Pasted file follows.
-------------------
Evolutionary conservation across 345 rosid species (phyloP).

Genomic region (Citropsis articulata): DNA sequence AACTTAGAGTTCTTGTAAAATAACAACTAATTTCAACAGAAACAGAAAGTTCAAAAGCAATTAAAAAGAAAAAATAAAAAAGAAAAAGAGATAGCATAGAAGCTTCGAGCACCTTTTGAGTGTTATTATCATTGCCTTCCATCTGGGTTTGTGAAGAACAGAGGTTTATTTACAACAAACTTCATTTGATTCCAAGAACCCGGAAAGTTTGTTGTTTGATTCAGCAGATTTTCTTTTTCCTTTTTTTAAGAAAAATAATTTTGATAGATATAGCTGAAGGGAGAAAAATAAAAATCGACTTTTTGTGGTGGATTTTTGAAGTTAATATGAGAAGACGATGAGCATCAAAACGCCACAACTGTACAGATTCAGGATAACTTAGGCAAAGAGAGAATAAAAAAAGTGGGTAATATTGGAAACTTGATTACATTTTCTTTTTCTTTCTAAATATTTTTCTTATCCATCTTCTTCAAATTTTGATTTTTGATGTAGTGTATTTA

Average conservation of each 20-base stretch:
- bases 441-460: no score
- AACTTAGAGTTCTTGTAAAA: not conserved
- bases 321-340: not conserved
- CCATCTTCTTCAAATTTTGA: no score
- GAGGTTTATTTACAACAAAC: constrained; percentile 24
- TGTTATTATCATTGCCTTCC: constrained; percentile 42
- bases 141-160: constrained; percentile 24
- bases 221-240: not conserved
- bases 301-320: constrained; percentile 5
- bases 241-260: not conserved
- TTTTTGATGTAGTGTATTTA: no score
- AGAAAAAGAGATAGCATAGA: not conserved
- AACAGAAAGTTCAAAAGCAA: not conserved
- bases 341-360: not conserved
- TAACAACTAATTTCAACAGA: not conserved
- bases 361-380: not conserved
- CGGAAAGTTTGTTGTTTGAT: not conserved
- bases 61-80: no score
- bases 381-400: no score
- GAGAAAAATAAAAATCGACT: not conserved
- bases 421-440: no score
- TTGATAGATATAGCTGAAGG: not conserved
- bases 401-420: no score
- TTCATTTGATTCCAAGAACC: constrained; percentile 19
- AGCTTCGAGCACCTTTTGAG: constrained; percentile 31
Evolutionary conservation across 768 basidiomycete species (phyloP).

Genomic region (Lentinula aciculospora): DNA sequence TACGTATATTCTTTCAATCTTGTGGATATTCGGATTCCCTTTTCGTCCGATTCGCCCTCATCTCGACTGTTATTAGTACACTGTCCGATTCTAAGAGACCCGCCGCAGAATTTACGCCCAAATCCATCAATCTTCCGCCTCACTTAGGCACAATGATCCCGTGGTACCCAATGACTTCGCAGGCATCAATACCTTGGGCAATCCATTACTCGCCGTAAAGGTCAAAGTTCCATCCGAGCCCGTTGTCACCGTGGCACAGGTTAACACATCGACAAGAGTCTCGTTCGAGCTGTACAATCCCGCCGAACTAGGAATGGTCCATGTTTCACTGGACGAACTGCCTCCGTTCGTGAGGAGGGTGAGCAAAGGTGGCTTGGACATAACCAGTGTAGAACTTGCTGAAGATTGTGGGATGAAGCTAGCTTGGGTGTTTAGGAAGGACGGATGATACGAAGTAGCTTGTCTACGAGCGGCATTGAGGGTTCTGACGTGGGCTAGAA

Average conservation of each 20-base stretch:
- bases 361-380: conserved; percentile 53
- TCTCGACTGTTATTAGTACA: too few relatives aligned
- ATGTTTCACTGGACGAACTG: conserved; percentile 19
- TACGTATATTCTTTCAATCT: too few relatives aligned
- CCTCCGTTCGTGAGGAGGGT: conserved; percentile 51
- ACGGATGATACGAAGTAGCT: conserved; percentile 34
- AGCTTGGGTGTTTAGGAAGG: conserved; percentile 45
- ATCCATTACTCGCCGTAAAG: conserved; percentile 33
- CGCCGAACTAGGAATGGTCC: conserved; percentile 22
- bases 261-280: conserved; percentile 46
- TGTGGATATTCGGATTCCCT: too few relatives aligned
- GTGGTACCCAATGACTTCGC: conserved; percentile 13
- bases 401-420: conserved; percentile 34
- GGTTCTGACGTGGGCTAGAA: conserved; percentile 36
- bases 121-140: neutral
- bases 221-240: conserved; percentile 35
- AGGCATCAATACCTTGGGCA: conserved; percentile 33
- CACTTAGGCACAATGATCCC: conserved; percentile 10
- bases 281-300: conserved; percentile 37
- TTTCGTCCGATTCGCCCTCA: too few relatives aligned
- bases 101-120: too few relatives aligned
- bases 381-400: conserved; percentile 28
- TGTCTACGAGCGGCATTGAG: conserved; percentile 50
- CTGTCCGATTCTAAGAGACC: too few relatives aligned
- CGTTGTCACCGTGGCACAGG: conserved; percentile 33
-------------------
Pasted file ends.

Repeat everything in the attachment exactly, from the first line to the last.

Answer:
Evolutionary conservation across 345 rosid species (phyloP).

Genomic region (Citropsis articulata): DNA sequence AACTTAGAGTTCTTGTAAAATAACAACTAATTTCAACAGAAACAGAAAGTTCAAAAGCAATTAAAAAGAAAAAATAAAAAAGAAAAAGAGATAGCATAGAAGCTTCGAGCACCTTTTGAGTGTTATTATCATTGCCTTCCATCTGGGTTTGTGAAGAACAGAGGTTTATTTACAACAAACTTCATTTGATTCCAAGAACCCGGAAAGTTTGTTGTTTGATTCAGCAGATTTTCTTTTTCCTTTTTTTAAGAAAAATAATTTTGATAGATATAGCTGAAGGGAGAAAAATAAAAATCGACTTTTTGTGGTGGATTTTTGAAGTTAATATGAGAAGACGATGAGCATCAAAACGCCACAACTGTACAGATTCAGGATAACTTAGGCAAAGAGAGAATAAAAAAAGTGGGTAATATTGGAAACTTGATTACATTTTCTTTTTCTTTCTAAATATTTTTCTTATCCATCTTCTTCAAATTTTGATTTTTGATGTAGTGTATTTA

Average conservation of each 20-base stretch:
- bases 441-460: no score
- AACTTAGAGTTCTTGTAAAA: not conserved
- bases 321-340: not conserved
- CCATCTTCTTCAAATTTTGA: no score
- GAGGTTTATTTACAACAAAC: constrained; percentile 24
- TGTTATTATCATTGCCTTCC: constrained; percentile 42
- bases 141-160: constrained; percentile 24
- bases 221-240: not conserved
- bases 301-320: constrained; percentile 5
- bases 241-260: not conserved
- TTTTTGATGTAGTGTATTTA: no score
- AGAAAAAGAGATAGCATAGA: not conserved
- AACAGAAAGTTCAAAAGCAA: not conserved
- bases 341-360: not conserved
- TAACAACTAATTTCAACAGA: not conserved
- bases 361-380: not conserved
- CGGAAAGTTTGTTGTTTGAT: not conserved
- bases 61-80: no score
- bases 381-400: no score
- GAGAAAAATAAAAATCGACT: not conserved
- bases 421-440: no score
- TTGATAGATATAGCTGAAGG: not conserved
- bases 401-420: no score
- TTCATTTGATTCCAAGAACC: constrained; percentile 19
- AGCTTCGAGCACCTTTTGAG: constrained; percentile 31
Evolutionary conservation across 768 basidiomycete species (phyloP).

Genomic region (Lentinula aciculospora): DNA sequence TACGTATATTCTTTCAATCTTGTGGATATTCGGATTCCCTTTTCGTCCGATTCGCCCTCATCTCGACTGTTATTAGTACACTGTCCGATTCTAAGAGACCCGCCGCAGAATTTACGCCCAAATCCATCAATCTTCCGCCTCACTTAGGCACAATGATCCCGTGGTACCCAATGACTTCGCAGGCATCAATACCTTGGGCAATCCATTACTCGCCGTAAAGGTCAAAGTTCCATCCGAGCCCGTTGTCACCGTGGCACAGGTTAACACATCGACAAGAGTCTCGTTCGAGCTGTACAATCCCGCCGAACTAGGAATGGTCCATGTTTCACTGGACGAACTGCCTCCGTTCGTGAGGAGGGTGAGCAAAGGTGGCTTGGACATAACCAGTGTAGAACTTGCTGAAGATTGTGGGATGAAGCTAGCTTGGGTGTTTAGGAAGGACGGATGATACGAAGTAGCTTGTCTACGAGCGGCATTGAGGGTTCTGACGTGGGCTAGAA

Average conservation of each 20-base stretch:
- bases 361-380: conserved; percentile 53
- TCTCGACTGTTATTAGTACA: too few relatives aligned
- ATGTTTCACTGGACGAACTG: conserved; percentile 19
- TACGTATATTCTTTCAATCT: too few relatives aligned
- CCTCCGTTCGTGAGGAGGGT: conserved; percentile 51
- ACGGATGATACGAAGTAGCT: conserved; percentile 34
- AGCTTGGGTGTTTAGGAAGG: conserved; percentile 45
- ATCCATTACTCGCCGTAAAG: conserved; percentile 33
- CGCCGAACTAGGAATGGTCC: conserved; percentile 22
- bases 261-280: conserved; percentile 46
- TGTGGATATTCGGATTCCCT: too few relatives aligned
- GTGGTACCCAATGACTTCGC: conserved; percentile 13
- bases 401-420: conserved; percentile 34
- GGTTCTGACGTGGGCTAGAA: conserved; percentile 36
- bases 121-140: neutral
- bases 221-240: conserved; percentile 35
- AGGCATCAATACCTTGGGCA: conserved; percentile 33
- CACTTAGGCACAATGATCCC: conserved; percentile 10
- bases 281-300: conserved; percentile 37
- TTTCGTCCGATTCGCCCTCA: too few relatives aligned
- bases 101-120: too few relatives aligned
- bases 381-400: conserved; percentile 28
- TGTCTACGAGCGGCATTGAG: conserved; percentile 50
- CTGTCCGATTCTAAGAGACC: too few relatives aligned
- CGTTGTCACCGTGGCACAGG: conserved; percentile 33